We are going to a Halloween party, that promises a haunted house, clowns, games, pumpkin carving and a bag of candy at the end. Upstairs, we are led to our reserved table. People are scarfing down plates full of lukewarm chicken wings and limp french fries. E stares at me, asking what she should do.

Wandering around, we find the handful of people we know. There is a man shouting into a microphone in Russian, leading younger kids through a series of competitions. The sound is three times louder than it needs to be. I need to lean into my friend's faces for them to even hear me. A lot of the kids are lethargic, resorting to eating chicken fingers dipped in ketchup.

The afternoon unfolds, and E plays with some new girls. They wriggle through a series of cardboard boxes that is the haunted house, with little lights in one hand to see which way to go. They go back again and again, until they huddle under a counter playing games on their phones, nibbling on pieces of watermelon, giggling and whispering.

The room has no air, no open windows. The guy on the microphone just won't let up. N feels the same. She sips coffee, watching the children with me. We pick our favorites, the ones who are oblivious, smiles plastered on their faces, costumes left behind now as they stalk the room in nothing but tights and t-shirts, with maybe a smeary star left on one cheek.

And all at once, it is time to go. We did get a pumpkin, carved by some men in the corner who followed E's lines. Phone numbers are exchanged. Friends who know what Halloween is all about shake hands saying nothing out loud, just that all-knowing half-smile. We did what we could. The kids put on costumes at least.

As we leave I want to ask for E's bag of candy but the words are beyond me. I try to have N ask for it, but they are pointing at a man in a costume with a bowl of hard candy. This is the only candy, not even in a bag, just what you can grab at. I was not expecting those gems, the mini-snickers bars, the tootsie pops, but at least some chocolate. I am gnashing my teeth, swearing,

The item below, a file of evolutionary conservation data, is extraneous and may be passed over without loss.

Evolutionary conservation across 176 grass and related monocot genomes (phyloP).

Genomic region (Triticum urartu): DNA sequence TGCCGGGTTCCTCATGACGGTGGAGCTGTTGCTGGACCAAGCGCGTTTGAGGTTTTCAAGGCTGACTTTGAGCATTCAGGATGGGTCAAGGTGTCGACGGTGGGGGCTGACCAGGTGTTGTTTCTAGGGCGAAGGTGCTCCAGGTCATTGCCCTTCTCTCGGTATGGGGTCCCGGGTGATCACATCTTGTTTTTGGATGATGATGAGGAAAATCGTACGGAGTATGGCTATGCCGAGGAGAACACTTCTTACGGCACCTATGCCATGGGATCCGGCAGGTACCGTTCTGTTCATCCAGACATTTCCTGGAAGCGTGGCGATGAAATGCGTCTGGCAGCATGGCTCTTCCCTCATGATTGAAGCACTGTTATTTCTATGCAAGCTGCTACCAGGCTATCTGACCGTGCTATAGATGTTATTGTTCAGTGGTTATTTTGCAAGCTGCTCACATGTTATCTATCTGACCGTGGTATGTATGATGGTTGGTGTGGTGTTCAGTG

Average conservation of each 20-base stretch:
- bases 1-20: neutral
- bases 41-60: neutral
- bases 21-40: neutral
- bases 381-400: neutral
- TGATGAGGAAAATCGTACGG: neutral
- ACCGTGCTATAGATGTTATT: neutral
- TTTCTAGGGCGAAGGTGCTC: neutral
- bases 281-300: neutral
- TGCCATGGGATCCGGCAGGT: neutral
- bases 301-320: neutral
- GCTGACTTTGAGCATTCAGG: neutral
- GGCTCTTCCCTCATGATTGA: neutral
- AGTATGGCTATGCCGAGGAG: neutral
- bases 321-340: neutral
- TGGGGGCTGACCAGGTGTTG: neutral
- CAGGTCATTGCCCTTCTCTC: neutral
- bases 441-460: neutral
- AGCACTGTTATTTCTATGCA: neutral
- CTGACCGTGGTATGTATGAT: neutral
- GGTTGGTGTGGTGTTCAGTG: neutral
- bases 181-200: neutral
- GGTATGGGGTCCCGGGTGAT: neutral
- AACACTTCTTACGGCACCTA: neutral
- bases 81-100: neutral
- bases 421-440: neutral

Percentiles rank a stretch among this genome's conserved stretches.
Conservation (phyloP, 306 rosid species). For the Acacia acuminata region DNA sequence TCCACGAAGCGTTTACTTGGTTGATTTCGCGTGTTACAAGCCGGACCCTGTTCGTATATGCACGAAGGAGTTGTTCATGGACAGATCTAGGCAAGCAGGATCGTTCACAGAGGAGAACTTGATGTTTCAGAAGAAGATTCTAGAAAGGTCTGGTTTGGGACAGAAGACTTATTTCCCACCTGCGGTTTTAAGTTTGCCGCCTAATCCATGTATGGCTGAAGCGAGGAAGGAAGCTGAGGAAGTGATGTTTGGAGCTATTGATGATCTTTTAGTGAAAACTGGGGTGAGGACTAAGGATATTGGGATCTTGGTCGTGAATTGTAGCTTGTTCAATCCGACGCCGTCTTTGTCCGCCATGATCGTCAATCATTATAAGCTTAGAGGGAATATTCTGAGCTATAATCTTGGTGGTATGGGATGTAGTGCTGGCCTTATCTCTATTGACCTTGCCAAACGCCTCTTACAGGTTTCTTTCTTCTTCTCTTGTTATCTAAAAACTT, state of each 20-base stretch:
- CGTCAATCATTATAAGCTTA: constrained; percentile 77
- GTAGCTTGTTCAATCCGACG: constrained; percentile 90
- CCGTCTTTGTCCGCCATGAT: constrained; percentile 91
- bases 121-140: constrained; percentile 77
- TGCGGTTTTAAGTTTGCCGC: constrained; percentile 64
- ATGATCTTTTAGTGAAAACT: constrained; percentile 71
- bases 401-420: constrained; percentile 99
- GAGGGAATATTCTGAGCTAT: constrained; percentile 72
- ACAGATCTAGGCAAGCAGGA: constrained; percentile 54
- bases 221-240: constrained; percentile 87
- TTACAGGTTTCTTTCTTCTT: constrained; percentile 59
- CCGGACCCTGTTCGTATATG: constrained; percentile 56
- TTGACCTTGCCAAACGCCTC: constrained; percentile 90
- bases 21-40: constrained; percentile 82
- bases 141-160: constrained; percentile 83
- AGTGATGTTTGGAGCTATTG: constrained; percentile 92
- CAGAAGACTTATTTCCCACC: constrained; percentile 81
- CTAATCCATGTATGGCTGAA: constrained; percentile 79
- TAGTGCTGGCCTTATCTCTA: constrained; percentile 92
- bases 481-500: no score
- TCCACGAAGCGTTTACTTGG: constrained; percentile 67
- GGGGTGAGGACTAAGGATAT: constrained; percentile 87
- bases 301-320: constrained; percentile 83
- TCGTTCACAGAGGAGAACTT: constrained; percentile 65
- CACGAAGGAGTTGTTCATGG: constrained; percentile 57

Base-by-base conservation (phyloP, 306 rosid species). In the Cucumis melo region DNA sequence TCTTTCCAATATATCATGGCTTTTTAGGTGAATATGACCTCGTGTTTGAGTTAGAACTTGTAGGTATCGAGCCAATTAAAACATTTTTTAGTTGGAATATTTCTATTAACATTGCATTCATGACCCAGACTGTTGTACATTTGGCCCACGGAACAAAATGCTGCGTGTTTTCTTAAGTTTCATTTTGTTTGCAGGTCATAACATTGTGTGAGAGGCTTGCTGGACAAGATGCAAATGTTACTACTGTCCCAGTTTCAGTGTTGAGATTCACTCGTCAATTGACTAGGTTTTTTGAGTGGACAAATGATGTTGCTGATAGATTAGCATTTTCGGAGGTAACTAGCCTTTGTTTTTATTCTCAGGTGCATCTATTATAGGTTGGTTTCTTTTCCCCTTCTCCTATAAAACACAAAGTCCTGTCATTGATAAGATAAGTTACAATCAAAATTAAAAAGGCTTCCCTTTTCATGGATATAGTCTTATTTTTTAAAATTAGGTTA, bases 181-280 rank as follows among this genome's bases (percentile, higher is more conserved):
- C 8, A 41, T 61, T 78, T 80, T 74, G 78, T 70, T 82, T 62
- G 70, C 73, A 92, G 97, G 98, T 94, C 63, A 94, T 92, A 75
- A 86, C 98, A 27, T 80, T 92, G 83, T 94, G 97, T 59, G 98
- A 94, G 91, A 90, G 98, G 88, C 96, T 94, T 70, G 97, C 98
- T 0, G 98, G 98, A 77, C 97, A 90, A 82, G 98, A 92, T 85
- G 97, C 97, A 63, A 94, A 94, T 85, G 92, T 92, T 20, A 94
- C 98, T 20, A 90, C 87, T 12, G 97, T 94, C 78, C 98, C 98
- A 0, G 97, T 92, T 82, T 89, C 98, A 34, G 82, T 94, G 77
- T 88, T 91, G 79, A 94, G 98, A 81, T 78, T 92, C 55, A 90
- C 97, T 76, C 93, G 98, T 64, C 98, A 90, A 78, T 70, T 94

E is looking up at me, wondering where the candy is.
She knows that much.
No, there is none.
"How the fuck can you have Halloween without candy?" I say louder than I should, but no one understands me.

Down in the street we suck in the night air, eardrums still throbbing. E is half-disappointed.
"At least I made some new friends." She offers as we cross the street.
"I know." I tell her. "That was a nice surprise."
"One of them speaks French and Spanish." She adds.
We make our way to the car.
I stare at the street lights, letting myself be angry for five minutes. I can see myself, my face twisted in frustration. It is laughable, when I step outside this way. I want her to know that crazy luxury, the end of the night when you flop to the living room floor, spreading the candy into various piles like a bank flush with tens and twenties.

We still have a birthday party to go to. The day is only half-over.

Later, E has me sit still, the way she did when I painted her face.
She draws me.